China-Pakistan Economic Corridor (CPEC)

The China – Pakistan Economic Corridor (known as CPEC for short) is a collection of infrastructure projects that are currently under construction throughout Pakistan. It is part of the greater One Belt One Road (OBOR) initiative launched by the Chinese government Initially valued at $46 billion, it is now worth $62 billion as of 2017.

The project intention of CPEC is to rapidly upgrade Pakistan’s important infrastructure and strengthen its economy by the construction of energy projects, special economic zones, ports and transportation networks.

The article will talk about the CPEC’s history, its expansion, latest developments and India’s stand against it. Aspirants should know that the topic ‘CPEC’ is important for IAS Exam – Prelims, Mains (GS-II) and Interview.

What is the history behind CPEC?

Since the 1950s, plans were made for an economic corridor stretching from the Chinese heartland to Pakistan’s ports on the Arabian Sea. Ever since the completion of the Gwadar port in 2006, Chinese interests in that particular region has been rekindled.

The expansion of the port was temporarily halted due to political instability in Pakistan and the fall of General Parvez Musharraf and outbreak of the Waziristan war in North-west Pakistan.

In 2013, President Asif Ali Zardari and Premier Li Keqiang decided to further enhance mutual connectivity by signing a series of MOU’s on economic cooperation. These MOU’s were part of a long term plan on the formation of the Chinese-Pakistan Economic Corridor, that would initially be a part of Silk Road Economic Belt as well. Further, plans were discussed by Prime Minister Nawaz Sharif met with Premier Li Kequiang in China to discuss further plans, which resulted in the full scope of the project being announced.

The launch of CPEC was officially announced when China and Pakistan signed an agreement to commence work on the $46 billion agreement, which is 20% of Pakistan’s annual GDP.

CPEC will be a part of the 21st Century Maritime Silk Road upon completion of the Gwadar port.

What are the latest developments regarding CPEC?

  1. On 12 August 2015 in the city of Karamay, China and Pakistan signed 20 more agreements worth $1.6 billion to further augment the scale and scope of CPEC. Details of the plan are opaque but are said to mainly focus on increasing energy generation capacity. As part of the agreement, Pakistan and China have agreed to co-operate in the field of space research.
  2. In November 2016, China announced an additional $8.5 billion investment in Pakistan with $4.5 billion allocated to upgrade Pakistan’s main railway line from Karachi to Peshawar including tracks, speed and signalling, and $4 billion toward an LNG terminal and transmission lines to help alleviate energy shortages. It is speculated that
  3. In February 2017, the Egyptian Ambassador to Pakistan expressed interest in CPEC cooperation. In January 2017, Chief Minister Pervez Khattak of Khyber Pakhtunkhwa stated that he had received assurances from Chinese investment companies that they would invest up to $20 billion for projects.
  4. As of September 2017, more than $14 billion worth of projects were under construction. In March 2018, Pakistan announced that following the completion of under-construction energy projects, future CPEC energy projects would be geared towards hydropower projects.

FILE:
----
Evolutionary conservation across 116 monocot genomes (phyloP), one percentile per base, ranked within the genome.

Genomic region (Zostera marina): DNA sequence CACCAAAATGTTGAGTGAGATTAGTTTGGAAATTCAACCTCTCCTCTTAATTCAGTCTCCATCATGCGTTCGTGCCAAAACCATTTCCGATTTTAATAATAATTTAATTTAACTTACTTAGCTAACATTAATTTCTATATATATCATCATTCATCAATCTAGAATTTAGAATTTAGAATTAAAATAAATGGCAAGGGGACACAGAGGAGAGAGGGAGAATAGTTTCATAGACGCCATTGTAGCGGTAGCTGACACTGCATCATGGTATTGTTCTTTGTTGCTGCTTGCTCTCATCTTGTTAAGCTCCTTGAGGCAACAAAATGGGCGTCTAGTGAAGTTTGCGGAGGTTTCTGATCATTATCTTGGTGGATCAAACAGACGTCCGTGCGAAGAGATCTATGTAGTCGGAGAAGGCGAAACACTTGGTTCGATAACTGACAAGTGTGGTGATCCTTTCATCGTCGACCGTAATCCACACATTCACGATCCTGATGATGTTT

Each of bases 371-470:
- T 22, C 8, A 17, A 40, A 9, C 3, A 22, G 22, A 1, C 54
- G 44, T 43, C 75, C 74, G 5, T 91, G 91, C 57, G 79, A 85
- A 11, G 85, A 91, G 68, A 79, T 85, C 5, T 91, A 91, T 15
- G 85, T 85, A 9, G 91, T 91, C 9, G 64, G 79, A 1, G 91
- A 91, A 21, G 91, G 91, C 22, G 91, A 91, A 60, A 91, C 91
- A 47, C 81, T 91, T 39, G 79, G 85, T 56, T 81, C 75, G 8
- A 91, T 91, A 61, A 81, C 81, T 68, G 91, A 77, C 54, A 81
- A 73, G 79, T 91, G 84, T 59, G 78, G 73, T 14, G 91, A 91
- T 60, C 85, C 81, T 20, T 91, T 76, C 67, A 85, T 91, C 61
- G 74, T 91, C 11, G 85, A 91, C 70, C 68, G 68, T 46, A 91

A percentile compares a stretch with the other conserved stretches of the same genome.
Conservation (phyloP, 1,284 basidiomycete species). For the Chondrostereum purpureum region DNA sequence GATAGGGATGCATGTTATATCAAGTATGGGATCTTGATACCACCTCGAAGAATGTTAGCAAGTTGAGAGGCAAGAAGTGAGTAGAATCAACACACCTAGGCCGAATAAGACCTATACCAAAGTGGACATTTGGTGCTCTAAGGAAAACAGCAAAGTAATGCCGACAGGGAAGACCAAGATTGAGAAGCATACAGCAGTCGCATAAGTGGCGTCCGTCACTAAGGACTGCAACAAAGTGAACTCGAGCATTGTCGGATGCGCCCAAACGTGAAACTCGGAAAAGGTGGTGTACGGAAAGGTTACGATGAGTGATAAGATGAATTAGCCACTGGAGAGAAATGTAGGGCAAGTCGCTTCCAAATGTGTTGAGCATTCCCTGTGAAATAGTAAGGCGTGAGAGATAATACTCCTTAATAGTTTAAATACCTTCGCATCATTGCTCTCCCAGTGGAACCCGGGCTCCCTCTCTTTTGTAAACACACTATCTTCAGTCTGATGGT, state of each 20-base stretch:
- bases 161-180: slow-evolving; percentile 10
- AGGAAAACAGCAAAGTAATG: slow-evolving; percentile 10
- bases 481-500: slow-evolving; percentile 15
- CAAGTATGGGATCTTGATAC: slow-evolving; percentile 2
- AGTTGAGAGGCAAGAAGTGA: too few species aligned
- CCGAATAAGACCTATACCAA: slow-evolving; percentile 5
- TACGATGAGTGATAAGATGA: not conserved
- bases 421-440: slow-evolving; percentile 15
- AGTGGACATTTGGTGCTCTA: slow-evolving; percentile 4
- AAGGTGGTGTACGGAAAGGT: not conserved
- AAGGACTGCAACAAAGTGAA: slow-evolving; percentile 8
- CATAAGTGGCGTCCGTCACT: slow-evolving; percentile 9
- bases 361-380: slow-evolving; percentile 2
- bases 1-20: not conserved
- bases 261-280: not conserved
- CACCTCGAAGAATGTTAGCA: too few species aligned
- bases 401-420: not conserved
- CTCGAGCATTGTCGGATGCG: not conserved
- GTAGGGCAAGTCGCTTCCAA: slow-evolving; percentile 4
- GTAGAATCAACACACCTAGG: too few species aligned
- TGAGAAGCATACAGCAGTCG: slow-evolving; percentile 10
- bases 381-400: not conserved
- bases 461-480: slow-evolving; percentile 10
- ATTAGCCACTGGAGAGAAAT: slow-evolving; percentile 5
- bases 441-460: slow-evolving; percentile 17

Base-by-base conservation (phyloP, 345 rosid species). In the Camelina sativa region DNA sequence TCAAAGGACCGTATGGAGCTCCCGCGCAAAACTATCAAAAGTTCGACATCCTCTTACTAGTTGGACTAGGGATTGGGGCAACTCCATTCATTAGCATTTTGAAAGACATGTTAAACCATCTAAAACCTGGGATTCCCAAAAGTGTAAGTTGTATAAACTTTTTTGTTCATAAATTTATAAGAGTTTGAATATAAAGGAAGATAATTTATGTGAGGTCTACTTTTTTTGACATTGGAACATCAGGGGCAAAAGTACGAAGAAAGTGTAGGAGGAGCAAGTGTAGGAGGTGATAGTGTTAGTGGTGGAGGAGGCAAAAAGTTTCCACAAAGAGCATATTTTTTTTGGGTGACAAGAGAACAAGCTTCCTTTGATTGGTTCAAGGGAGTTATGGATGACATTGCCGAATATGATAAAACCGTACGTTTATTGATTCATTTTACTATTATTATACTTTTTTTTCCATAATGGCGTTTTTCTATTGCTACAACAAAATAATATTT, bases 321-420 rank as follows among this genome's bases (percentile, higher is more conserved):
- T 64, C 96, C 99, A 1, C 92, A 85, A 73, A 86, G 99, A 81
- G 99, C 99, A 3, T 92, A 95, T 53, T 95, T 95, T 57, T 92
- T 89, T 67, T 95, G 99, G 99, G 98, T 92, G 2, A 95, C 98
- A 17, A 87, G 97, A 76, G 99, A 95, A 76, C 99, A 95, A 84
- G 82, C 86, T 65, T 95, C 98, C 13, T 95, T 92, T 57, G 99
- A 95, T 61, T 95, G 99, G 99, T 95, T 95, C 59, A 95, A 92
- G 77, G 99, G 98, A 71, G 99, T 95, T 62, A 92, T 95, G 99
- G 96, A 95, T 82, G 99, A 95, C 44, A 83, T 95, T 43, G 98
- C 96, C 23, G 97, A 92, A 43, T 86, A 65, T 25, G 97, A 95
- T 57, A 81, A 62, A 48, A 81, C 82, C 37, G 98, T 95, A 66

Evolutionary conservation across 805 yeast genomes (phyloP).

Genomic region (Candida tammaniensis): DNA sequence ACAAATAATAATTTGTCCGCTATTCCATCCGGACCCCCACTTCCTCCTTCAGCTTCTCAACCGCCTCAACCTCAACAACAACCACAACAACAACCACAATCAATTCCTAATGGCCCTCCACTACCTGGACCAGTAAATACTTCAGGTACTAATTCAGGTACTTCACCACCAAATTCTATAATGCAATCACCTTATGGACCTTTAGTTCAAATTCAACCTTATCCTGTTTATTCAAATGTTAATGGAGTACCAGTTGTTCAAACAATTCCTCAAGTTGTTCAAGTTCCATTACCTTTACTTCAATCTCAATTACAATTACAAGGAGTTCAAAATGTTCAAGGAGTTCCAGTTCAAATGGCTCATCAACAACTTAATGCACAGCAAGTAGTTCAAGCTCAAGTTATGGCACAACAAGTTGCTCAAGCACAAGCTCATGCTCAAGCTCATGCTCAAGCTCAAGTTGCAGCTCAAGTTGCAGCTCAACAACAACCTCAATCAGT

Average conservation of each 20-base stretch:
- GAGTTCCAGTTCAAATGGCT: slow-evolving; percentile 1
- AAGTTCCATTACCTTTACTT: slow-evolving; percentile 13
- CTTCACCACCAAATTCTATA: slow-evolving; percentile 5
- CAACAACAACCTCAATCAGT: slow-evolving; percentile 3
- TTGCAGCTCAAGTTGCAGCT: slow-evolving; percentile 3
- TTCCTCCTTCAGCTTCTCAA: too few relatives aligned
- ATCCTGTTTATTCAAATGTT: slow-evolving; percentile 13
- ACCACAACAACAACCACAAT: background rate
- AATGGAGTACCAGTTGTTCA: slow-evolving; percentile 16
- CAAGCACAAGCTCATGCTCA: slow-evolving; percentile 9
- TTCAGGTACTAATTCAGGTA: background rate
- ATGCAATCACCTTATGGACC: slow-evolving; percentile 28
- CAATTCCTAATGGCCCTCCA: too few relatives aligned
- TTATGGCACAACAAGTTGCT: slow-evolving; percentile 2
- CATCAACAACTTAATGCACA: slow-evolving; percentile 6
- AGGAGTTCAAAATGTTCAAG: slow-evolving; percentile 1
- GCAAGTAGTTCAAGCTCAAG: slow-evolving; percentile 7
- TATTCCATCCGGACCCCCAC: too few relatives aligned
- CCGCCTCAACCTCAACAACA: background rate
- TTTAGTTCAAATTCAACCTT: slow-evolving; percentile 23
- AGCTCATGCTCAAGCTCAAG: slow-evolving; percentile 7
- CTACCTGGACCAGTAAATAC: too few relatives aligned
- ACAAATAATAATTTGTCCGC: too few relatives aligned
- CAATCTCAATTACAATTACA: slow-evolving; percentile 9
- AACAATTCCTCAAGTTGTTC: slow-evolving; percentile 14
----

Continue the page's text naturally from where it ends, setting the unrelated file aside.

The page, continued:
What are the concerns regarding CPEC?

CPEC is viewed by many of its critics as an exercise in neo-imperialism, particularly through credit-imperialism. Further concerns are as follows:

  1. Several media outlets in Pakistan have criticised the project’s finances as being shrouded in mystery, while one of them going as far to suggest that article suggested that “there are far too much secrecy and far too little transparency”.
  2. The trade imbalance is also an issue as Chinese exports through the Karakoram Highway have entered the domestic Pakistani market, and are cheaper due to the relatively higher cost of production in Pakistan.
  3. Some Baloch nationalists have opposed the large-scale development projects envisioned by CPEC, fearing that such developments in the province would eventually result in local residents “losing control” over natural resources. Others have alleged that CPEC is a “conspiracy” meant to stimulate the settlement of migrants from other regions of Pakistan in order to render ethnic Baloch a minority in the province.
  4. The local’s residents where these projects are based have concerns that their wellbeing and benefits will be subverted in order to meet the demands of the corridor.

What is India’s objection stance regarding CPEC?

The Government of India, which shares tense relations with Pakistan, objects to the CPEC project as upgrade works to the Karakoram Highway are taking place in Gilgit Baltistan; a territory that India claims as its own.

In May 2016, India’s Minister of State and External Affairs, Vijay Kumar Singh raised concerns regarding CPEC. Despite Indian objections, China and Pakistan initiated works on the $44 million Pakistan-China Fiber Optic Project on 19 May 2016 which will require passage through Gilgit-Baltistan; the same region for which India expressed concerns to China. Former Indian National Security Advisor M. K. Narayanan also in May 2016 stated “CPEC must be viewed as a major threat. Both countries [China and Pakistan] have a common intention to undermine India`s position in the region.”

Despite objections, segments of the Indian public, as exemplified by former Indian Ambassador Melkulangara Bhadrakumar, regard the project as in India’s interest vis-à-vis Central Asia, and warn that India might “lose heavily” were India to remain opposed and isolated from the project.

The above details would be of help to candidates preparing for UPSC 2020 exams from the perspective of mains examination.

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